Apple II Talks To 3D Printer With A Little Modern Help

Controlling most desktop 3D printers is as easy as sending them G-code commands over a serial connection. As you might expect, it takes a relatively quick machine to fire off the commands fast enough for a good-quality print. But what if you weren’t so picky? If speed isn’t a concern, what’s the practical limit on the type of computer you could use?

In an effort to answer that question, [Max Piantoni] set out to control his Ender 3 printer with an authentic Apple IIc. Things were made a bit easier by the fact that he really only wanted to use the printer as a 2D plotter, so he could ignore the third dimension in his code. All he needed to do was come up with a BASIC program that let him create some simple geometric artwork on the Apple and convert it into commands that could be sent out over the computer’s serial port.

Unity controlling the Ender 3

Unfortunately, [Max] ran into something of a language barrier. While the Apple had no problem generating G-code the Ender’s controller would understand, both devices couldn’t agree on a data rate that worked for both of them. The 3D printer likes to zip along at 115,200 baud, while the Apple was plodding ahead at 300. Clearly, something would have to stand in as an interpreter.

The solution [Max] came up with certainly wouldn’t be our first choice, but there’s something to be said for working with what you know. He quickly whipped up a program in Unity on his Macbook that would accept incoming commands from the Apple II at 300 baud, build up a healthy buffer, and then send them off to the Ender 3. As you can see in the video after the break, this Mac-in-the-middle approach got these unlikely friends talking at last.

We’re reminded of a project from a few years back that aimed to build a fully functional 3D printer with 1980s technology. It was to be controlled by a Commodore PET from the 1980s, which also struggled to communicate quickly enough with the printer’s electronics. Bringing a modern laptop into the mix is probably cheating a bit, but at least it shows the concept is sound.

15 thoughts on “Apple II Talks To 3D Printer With A Little Modern Help

  1. Seriously cool stuff!

    If anyone wants to complain about the use of a modern computer as a go-between, it could almost certainly be done with period-accurate technology, too. There were various third-party (and a couple, expensive, first-party) devices which could buffer outgoing data to a Centronics printer, so that the machine itself could be tasked with other things while a print job was running.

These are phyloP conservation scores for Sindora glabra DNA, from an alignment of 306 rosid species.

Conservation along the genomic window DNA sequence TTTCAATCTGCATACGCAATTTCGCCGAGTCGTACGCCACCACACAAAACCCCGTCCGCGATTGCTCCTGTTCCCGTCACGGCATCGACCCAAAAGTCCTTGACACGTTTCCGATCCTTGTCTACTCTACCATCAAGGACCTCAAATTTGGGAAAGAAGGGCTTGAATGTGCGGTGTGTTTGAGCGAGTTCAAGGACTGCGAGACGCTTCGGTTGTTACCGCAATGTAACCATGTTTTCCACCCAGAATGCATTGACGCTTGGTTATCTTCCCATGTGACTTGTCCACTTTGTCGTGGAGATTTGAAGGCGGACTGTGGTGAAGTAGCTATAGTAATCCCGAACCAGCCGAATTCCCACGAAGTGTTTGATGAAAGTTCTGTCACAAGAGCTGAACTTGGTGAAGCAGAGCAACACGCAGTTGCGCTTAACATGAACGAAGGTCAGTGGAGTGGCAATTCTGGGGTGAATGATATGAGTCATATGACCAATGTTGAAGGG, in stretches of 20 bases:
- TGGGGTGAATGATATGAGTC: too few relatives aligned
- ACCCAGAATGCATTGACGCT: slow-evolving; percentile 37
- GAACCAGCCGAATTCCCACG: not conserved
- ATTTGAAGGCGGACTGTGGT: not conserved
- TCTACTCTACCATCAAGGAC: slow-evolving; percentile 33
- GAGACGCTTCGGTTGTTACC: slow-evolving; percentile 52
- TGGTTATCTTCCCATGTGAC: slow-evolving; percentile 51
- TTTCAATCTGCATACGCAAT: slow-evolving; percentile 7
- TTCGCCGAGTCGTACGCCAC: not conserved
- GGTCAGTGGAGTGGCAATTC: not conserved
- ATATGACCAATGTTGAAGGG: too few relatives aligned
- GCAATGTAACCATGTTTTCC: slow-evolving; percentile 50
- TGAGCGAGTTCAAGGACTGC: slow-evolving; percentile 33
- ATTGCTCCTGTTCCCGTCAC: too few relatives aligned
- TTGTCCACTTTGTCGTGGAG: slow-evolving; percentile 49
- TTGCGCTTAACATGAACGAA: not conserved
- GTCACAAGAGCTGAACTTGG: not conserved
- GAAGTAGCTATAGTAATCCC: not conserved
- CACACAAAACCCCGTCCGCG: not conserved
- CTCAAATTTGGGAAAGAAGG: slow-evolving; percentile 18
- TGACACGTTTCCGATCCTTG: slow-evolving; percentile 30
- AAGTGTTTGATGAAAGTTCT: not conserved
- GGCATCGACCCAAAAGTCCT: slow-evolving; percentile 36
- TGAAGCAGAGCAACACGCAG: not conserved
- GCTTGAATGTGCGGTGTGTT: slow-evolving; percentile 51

In theory, a Z80 clocked at about 8MHz driving a Motorola MC68681 DUART and a handful of RAM could probably accomplish the equivalent in this case (serial buffering, rather than parallel buffering used by 2D printers of the time). The 68681 has a maximum link speed of 115.2 kilobits, and since the 68681 is two UARTs in one package, incoming data from the IIc could be received along one channel, buffered, and then sent out to the printer along a second channel when an appropriate amount of data has been stored up.

        1. I wouldn’t have even thought to look for an ‘M’ command for that. It’s kind of a chicken and egg sort of solution since you have to be able to send the ‘M’ command at the current speed!

          It’s definitely settable in the config file, well one of them. I don’t remember if it’s config of config_adv but I’ve definitely seen it. I would be surprised if you couldn’t just use any speed there that the controller (probably an Mega 2560) supports. It’s just a really big Arduino sketch afterall.

      1. It looks like the Apple IIc actually supports much faster baud rates, it’s just that the default is 300 baud. So just poke the location to change the baud rate (and maybe change the baud rate on the marlin side) – no heroics needed.

      2. I see 2400 listed on the datasheet for a atmega2560 unknown about the 32bit cpu if it is limited differently, perhaps software serial but I doubt marlin expects to use that. Would still be neat to see 300 baud fed o the printer, filling a buffer and sending a bunch of data at once at 115200 is just too fast.. lol.

  2. why not use the apple in 115200 speed, drivers for this are available within ADT Pro, just bootstrap it to prodos over serial and the first thing it does is send a high speed serial port driver

  3. There’s been a longstanding debate between the reprap crowd and the people who first invented 3d printing over it’s history. I’m not naming names here because I’m writing from memory and don’t have time to look up the specifics. Feel free to reply with what I missed or got wrong.

    The reprap story was that the inventors delayed 3d printing from reaching the masses by patenting everything and then only building high end machines individual users could never afford. The inventors’ story was that nobody ever enforced a patent against a hobbyist and at least one of the inventors actively encouraged the hobbyist community to attempt to build personal 3d printers but nobody succeeded with the technology of the time.

    I do remember at least one article in Radio Electronics that supports the latter story although it was about SLA, not FFF printing and so was arguably much more difficult for a home hobbyist especially with the tech of the time and so maybe setting them up to fail?

    Anyway, I’ve thought before that trying to build a repstrap using only parts a hobbyist could have obtained in the 1980s and controlling it with a computer from that period would be an interesting project and a test of these claims. It looks like somebody just did one part of that!

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